For most people that would be enough, but for David the next logical step, obviously, was to start a free-form internet radio station, ‘cause why not, right? He felt a bit disenchanted with what was on the dial and wanted to bring something new to the table.

“I wondered what it would be like to create an internet station based in Baltimore. Why can’t it be based in Baltimore,” he exclaims vigorously, recalling his recent epiphany.

The lack of interruptions from ads makes it feel like you’re listening to a solid personal playlist that a way cooler friend made for you. Tracks bounce seamlessly between the ’80s ska revival of “Too Much Pressure” by Selector, to the ethereal Cocteau Twin’s “Musette And Drums,” to Nirvana’s pleasantly grimey earworm “Very Ape.”

David is optimistic about the station’s long-term outlook and being able to stick to their guns. “I wanna keep it commercial-free as much as possible, though I’m not opposed to underwriting.”

Exuding an effervescent enthusiasm, David explains how the fruit of his varied occupations and travels have yielded a plethora of DJ talent. “I’ve got DJs in Brooklyn, New York; Richmond, Virginia; Fort Collins, Colorado; Tucson, Arizona, and a bunch from Baltimore. There’s a guy we have named Monty Pop who does a killer show called Choice City Funk Too. That dude has deep 7’’s and 45s, I know him from when I lived in North Carolina.”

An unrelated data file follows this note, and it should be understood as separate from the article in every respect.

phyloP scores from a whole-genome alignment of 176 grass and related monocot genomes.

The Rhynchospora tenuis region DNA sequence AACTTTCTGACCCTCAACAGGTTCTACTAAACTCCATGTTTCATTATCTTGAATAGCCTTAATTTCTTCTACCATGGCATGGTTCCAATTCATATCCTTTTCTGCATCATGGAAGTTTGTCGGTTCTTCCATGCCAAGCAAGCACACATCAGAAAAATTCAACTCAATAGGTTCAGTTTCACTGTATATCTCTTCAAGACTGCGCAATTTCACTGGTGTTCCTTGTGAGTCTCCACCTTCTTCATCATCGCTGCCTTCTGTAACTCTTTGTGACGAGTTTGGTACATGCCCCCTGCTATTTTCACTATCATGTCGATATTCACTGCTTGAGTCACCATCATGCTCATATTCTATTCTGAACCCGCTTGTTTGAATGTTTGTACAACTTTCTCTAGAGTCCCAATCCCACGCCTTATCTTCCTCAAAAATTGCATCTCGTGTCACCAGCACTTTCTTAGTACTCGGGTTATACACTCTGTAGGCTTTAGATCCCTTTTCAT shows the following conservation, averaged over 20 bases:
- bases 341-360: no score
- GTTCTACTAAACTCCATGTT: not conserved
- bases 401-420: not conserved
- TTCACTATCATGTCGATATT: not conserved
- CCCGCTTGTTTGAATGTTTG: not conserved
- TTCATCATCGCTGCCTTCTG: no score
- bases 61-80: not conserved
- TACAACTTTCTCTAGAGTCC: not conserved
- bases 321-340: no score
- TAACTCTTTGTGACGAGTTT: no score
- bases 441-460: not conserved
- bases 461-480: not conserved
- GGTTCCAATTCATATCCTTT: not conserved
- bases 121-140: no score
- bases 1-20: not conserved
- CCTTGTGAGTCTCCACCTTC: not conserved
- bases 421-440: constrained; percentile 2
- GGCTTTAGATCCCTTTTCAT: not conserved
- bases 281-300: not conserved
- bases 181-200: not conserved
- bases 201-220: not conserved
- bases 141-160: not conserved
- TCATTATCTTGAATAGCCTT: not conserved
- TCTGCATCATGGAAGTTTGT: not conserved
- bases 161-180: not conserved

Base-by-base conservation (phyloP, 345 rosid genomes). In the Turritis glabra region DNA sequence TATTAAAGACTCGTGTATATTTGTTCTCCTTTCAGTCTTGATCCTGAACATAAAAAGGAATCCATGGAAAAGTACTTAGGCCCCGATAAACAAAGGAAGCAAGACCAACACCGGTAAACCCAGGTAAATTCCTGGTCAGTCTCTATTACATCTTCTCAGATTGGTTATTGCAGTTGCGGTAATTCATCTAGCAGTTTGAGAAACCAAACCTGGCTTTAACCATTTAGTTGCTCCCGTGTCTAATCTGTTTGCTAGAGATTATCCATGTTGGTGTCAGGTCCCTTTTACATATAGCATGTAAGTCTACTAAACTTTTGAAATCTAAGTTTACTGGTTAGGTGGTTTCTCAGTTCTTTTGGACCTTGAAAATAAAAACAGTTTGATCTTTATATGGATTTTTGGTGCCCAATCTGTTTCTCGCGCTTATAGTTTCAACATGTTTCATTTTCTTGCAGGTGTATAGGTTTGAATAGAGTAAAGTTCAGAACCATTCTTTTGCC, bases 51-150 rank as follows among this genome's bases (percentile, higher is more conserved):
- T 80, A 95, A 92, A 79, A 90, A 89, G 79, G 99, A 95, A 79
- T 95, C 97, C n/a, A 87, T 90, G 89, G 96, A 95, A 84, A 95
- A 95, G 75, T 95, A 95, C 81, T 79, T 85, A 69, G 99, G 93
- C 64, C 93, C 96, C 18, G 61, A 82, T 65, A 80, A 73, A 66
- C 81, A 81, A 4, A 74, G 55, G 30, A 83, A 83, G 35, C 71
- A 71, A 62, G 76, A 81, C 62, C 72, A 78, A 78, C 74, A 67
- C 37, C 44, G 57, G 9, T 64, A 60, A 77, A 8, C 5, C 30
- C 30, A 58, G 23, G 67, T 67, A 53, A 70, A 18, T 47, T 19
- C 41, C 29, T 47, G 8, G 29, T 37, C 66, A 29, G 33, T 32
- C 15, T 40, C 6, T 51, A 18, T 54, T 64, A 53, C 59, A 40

David and Shirlé event have their own show called Singles Going Steady where they each pick six records and feature one “what the f**k record.” David says the fun part is “we don’t look at what six records the other has.” As far as the WTF records are concerned Shirlé says this must be a pick that makes them both go “what the f**k is this record and how did it get into our collection?”

As you can imagine with owning a record store on top of being a vinylphile who’s worked in music their whole life, just about anything is likely to pop up, which adds a level of delightful disorder you’re not likely to find on more commercial radio stations.

David and Shirlé do their show right from their house and you can hear it 9-10:30 a.m. every Friday. To hear what you’ve read about visit